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Bale brilliance makes wasteful Liverpool pay

Andre Villas-Boas is yet to impose his will on Tottenham, but until he does he is fortunate to be able to rely on the brilliance of Gareth Bale.

The Welshman was irresistible at White Hart Lane, the spotlight tracking him as closely as the European clubs who will seek his signature in the summer.

He scored once and made another for his side, but brought Liverpool back into the game with an inadvertent own-goal and picked up a booking for diving.

By the end Tottenham had hung on for a second successive victory that lifts them to fifth in the league, and left the home support hailing the winger.

Liverpool were left to bemoan poor fortune and finishing in a game they controlled for long periods without reward, or the benefit of the officials' doubt. They drop to 12th, with just three wins this season.

The game brought together two clubs in search of consistent form led by men seeking to establish their credibility in the Premier League. Andre Villas-Boas and Brendan Rodgers, young coaches long on theory but short on track-record, were on the men-most-likely list for both Liverpool and Tottenham this summer.

Football's sliding doors could have conspired to see them in the opposite dugouts at White Hart Lane. Rodgers was among the names considered by Spurs while they pondered Harry Redknapp's future. Liverpool blinked first and hired him, but only after Villas-Boas turned down an interview at Anfield.

Both still acclimatising to new clubs, they pitched positive teams into a fixture that might provide a springboard for their season. Moussa Dembele returned to the Tottenham starting line-up for the first time since early October, with William Gallas back to replace the ill Stephen Caulker at centre-half.

The visitors fielded an attacking line-up, Raheem Sterling and Jose Enrique flanking Luis Suarez with Steven Gerrard in support and Stephen Downing at left-back.

But amid the wealth of width it was Bale who re-emphasised his huge value to Tottenham, and to a chairman braced for the inevitable offers to roll in. It took the Welshman just seven minutes to set the tone for the game, outstripping Sterling and Gerrard with a burst from the halfway line that ended with a rolled cross that Aaron Lennon sidefooted home.

It was Bale's third major intervention in as many minutes. The first came from a dipping free-kick from 35 yards that Pepe Reina fended away. The second was laid on by Jermain Defoe, who slid Bale into the inside channel only for his shot to roll wide of the far post.

It was hard to say which was the bigger surprise: that Defoe passed when just 18 yards from goal, or that Bale missed. Within 10 minutes Bale made amends, his second free-kick from distance stretching Tottenham's lead after a deflection off Jordan Henderson in the wall left Reina flat-footed.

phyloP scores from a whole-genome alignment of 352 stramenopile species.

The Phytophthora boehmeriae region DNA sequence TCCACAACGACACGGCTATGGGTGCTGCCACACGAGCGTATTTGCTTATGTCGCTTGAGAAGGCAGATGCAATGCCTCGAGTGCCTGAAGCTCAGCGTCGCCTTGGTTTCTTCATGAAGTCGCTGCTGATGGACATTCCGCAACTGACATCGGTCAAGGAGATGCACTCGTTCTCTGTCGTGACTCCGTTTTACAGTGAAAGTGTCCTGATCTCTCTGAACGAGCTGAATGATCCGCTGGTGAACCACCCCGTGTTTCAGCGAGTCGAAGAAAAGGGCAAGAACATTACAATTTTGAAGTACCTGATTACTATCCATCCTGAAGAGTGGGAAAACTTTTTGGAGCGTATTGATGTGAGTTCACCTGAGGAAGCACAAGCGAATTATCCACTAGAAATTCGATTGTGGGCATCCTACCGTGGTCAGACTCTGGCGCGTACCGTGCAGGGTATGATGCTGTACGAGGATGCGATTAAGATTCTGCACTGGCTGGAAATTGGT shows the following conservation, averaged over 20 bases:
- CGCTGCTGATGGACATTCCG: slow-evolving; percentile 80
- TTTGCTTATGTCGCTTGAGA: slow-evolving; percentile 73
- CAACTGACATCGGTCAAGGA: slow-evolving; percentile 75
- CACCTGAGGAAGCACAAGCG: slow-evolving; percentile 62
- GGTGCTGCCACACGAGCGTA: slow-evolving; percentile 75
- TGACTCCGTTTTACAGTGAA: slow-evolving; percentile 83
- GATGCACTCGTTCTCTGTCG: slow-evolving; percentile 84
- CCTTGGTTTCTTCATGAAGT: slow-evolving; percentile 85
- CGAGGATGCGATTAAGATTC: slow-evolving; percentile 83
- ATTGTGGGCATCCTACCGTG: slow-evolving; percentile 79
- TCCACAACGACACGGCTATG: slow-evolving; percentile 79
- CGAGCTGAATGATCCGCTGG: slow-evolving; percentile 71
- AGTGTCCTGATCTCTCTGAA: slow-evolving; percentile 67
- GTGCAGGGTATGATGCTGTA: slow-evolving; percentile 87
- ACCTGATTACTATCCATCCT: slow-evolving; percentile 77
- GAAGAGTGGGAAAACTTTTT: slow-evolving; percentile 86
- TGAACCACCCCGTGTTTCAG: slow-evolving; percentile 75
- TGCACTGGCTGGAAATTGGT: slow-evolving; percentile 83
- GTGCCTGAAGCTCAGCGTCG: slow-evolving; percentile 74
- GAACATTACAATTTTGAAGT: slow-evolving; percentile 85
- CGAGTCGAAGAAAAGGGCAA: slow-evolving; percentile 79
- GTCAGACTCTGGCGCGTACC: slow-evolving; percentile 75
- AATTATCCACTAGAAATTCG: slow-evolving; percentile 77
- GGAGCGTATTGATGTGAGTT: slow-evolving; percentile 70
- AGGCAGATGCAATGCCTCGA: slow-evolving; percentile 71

Henderson will consider himself triply unfortunate, having been penalised for the free-kick when clipping Clint Dempsey's heels 30 yards from goal to give Bale the opportunity. Just two minutes earlier the Liverpool midfielder had missed his side's best chance of the half, steering wide with the goal gaping after indecision between Hugo Lloris and Kyle Walker left him with an unguarded net.

Liverpool's misfortune continued as they established a grip on the game, thanks largely to the industry of Suarez.


On 36 minutes Gerrard appeared to be shoved in the back by Dembele as he bore down on Lloris. Referee Phil Dowd was unmoved but Liverpool should still have profited as the loose ball fell to Suarez. His scuffed finish lacked pace, however, allowing Walker to scramble the ball off the line.

As the half ended, even the deflections went Tottenham's way, with Michael Dawson's clearance ricocheting off Gallas and over the bar.

The visitors' momentum continued into the second half, helped by a touch on the rudder from Rodgers during the interval.

They emerged with Joe Allen, previously deployed to collect the ball from Reina or the centre-halves, playing further forward. Henderson and Gerrard, suffering a chastening evening against Sandro and Dembele, were also more progressive. It produced a dividend, with Suarez almost the beneficiary.

After a poor Dawson pass created a chance for Jose Enrique, Suarez wriggled in on goal on Tottenham's left and was only foiled by Lloris saving at his feet. His energy also did for Dowd, who was left sprawling when the Uruguayan accidentally barged into him. Suarez resisted the urge to brandish an imaginary card at the referee for diving.

After 72 minutes Liverpool's effort was rewarded, although Bale was once again the pivotal figure, Lennon's goal-line clearance from a Gerrard header cannoning in off the Welshman's head from two yards.

The goal raised Liverpool's intensity and set White Hart Lane on edge.

Spurs have managed just a single clean sheet in the league this season, with frittered leads at home stalling their progress.

It was rare relief for the home side, and Suarez should have levelled for the visitors on 80 minutes. Persistence from Daniel Agger took him to the byline, from where he hooked the ball back over his head towards the striker. The chance fell perfectly for Suarez but from the penalty spot he volleyed over, to his disgust and general astonishment.

There was time for Bale to complete his full-house of interventions in the game with a yellow card for diving, awarded after he tumbled in a challenge as he bore down Agger. There was contact with the defender, but Bale might have stayed on his feet. As long as he stays in this form, his manager will not care. (© Daily Telegraph, London)

Irish Independent